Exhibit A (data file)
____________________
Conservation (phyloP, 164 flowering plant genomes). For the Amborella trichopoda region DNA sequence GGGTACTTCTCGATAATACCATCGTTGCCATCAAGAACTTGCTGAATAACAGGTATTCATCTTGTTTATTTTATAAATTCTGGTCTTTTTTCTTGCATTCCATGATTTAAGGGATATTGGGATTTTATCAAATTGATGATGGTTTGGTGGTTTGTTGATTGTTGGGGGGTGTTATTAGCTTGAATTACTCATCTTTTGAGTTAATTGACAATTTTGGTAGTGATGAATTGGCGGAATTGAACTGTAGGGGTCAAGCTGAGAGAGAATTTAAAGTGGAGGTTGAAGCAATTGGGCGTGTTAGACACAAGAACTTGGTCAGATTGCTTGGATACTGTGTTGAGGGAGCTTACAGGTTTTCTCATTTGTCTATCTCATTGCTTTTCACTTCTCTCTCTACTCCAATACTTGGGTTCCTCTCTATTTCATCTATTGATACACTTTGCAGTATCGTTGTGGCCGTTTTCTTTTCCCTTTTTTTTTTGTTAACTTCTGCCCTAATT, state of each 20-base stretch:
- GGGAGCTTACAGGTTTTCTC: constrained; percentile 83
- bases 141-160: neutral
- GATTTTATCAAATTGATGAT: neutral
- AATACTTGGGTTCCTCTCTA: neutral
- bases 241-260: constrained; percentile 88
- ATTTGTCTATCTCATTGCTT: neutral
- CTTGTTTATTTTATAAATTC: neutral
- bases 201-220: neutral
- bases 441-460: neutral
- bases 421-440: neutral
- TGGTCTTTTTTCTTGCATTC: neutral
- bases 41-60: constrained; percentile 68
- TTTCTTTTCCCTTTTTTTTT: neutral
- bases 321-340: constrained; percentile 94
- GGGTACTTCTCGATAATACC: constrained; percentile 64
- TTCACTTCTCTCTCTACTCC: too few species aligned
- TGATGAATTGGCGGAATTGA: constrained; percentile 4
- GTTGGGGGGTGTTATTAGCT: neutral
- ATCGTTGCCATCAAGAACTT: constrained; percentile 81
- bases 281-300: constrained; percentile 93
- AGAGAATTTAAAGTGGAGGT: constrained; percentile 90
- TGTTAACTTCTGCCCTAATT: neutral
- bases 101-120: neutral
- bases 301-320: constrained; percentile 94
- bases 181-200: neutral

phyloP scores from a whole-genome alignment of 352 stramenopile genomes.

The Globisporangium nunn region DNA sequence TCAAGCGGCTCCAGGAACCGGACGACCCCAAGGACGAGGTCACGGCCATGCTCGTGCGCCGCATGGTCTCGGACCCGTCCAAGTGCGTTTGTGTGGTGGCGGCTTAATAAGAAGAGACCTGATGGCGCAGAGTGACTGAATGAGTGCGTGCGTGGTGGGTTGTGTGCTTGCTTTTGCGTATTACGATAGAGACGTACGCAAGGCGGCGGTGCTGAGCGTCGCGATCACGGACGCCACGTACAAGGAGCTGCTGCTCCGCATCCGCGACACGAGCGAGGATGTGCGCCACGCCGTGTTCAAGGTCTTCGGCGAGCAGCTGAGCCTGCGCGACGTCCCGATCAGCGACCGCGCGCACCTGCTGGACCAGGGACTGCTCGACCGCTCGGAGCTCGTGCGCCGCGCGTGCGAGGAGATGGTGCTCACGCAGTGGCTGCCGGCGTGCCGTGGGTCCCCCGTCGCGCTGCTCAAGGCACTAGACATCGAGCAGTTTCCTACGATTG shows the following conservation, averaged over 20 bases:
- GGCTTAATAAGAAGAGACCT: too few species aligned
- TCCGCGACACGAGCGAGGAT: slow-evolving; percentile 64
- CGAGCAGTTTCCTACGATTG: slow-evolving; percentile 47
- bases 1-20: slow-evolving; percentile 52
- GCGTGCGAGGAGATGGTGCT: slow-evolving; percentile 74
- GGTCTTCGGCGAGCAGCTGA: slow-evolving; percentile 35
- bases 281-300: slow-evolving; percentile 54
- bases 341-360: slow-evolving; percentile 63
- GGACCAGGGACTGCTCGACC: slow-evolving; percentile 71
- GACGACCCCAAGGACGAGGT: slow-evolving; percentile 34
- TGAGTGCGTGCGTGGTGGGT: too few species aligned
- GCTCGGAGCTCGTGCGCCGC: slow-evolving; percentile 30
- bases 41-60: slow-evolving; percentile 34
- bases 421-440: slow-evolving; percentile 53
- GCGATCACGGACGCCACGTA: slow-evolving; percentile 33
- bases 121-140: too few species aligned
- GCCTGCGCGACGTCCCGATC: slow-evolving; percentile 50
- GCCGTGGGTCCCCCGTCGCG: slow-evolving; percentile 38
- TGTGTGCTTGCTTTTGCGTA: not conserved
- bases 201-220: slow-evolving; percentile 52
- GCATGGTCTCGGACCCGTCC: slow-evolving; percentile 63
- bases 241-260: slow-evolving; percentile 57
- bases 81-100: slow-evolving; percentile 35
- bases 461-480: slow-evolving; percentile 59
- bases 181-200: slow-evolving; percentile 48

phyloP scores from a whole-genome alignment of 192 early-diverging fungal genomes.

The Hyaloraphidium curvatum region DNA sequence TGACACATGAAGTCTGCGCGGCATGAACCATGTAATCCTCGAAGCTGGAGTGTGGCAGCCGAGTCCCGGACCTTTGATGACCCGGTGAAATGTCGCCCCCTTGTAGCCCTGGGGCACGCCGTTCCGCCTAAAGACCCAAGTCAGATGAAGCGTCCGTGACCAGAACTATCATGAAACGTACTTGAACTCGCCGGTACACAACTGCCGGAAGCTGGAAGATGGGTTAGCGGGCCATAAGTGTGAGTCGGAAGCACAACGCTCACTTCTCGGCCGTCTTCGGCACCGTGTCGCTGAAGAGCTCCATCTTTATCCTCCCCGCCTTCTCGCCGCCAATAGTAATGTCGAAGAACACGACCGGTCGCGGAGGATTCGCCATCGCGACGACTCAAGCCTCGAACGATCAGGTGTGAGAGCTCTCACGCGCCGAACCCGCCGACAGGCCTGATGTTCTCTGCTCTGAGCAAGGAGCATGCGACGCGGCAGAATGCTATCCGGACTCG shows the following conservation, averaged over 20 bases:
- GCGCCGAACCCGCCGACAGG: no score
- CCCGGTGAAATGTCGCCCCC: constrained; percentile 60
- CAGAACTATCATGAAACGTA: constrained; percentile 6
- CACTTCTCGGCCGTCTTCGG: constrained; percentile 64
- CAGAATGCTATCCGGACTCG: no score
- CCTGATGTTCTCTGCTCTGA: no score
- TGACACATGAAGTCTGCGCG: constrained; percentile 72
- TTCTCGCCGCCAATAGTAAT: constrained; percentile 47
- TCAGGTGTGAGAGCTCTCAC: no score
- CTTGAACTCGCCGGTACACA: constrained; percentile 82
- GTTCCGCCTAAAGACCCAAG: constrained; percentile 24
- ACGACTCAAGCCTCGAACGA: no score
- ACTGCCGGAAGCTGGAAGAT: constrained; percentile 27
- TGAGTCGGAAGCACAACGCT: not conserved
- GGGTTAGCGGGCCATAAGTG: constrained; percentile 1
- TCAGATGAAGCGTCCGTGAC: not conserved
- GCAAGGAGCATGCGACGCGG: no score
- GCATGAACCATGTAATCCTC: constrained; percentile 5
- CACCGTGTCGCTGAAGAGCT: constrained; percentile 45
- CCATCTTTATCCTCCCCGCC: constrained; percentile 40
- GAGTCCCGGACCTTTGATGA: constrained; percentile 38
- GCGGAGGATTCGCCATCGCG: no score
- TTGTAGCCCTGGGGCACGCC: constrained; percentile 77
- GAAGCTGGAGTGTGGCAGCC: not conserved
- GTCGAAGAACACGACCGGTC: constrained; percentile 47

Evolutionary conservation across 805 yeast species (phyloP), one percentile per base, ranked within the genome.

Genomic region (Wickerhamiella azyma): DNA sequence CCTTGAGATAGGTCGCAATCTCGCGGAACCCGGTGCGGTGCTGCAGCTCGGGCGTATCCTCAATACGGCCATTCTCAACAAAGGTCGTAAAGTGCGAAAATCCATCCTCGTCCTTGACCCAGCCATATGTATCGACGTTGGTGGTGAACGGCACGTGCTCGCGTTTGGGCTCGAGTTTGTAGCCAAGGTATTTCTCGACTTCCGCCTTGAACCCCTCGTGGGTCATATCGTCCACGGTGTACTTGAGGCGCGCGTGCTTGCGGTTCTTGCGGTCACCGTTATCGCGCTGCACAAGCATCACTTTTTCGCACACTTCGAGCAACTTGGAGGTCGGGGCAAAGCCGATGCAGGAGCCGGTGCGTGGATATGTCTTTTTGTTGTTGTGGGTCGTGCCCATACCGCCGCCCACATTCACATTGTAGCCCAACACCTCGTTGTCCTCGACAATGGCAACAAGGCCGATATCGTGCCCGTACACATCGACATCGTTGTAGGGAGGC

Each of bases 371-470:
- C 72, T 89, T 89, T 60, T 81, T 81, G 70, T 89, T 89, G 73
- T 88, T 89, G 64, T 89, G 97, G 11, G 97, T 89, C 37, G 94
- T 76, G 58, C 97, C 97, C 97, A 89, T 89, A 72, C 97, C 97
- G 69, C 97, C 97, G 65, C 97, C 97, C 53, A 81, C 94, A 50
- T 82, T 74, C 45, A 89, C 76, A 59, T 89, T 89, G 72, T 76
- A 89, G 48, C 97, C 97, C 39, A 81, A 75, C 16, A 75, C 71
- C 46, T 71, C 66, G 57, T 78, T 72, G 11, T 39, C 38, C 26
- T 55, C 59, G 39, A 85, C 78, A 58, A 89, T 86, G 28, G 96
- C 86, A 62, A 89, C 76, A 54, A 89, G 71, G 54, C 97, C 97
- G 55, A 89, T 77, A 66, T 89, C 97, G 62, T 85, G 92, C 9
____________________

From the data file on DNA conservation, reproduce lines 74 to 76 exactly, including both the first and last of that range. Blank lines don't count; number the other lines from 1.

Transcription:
- CACCGTGTCGCTGAAGAGCT: constrained; percentile 45
- CCATCTTTATCCTCCCCGCC: constrained; percentile 40
- GAGTCCCGGACCTTTGATGA: constrained; percentile 38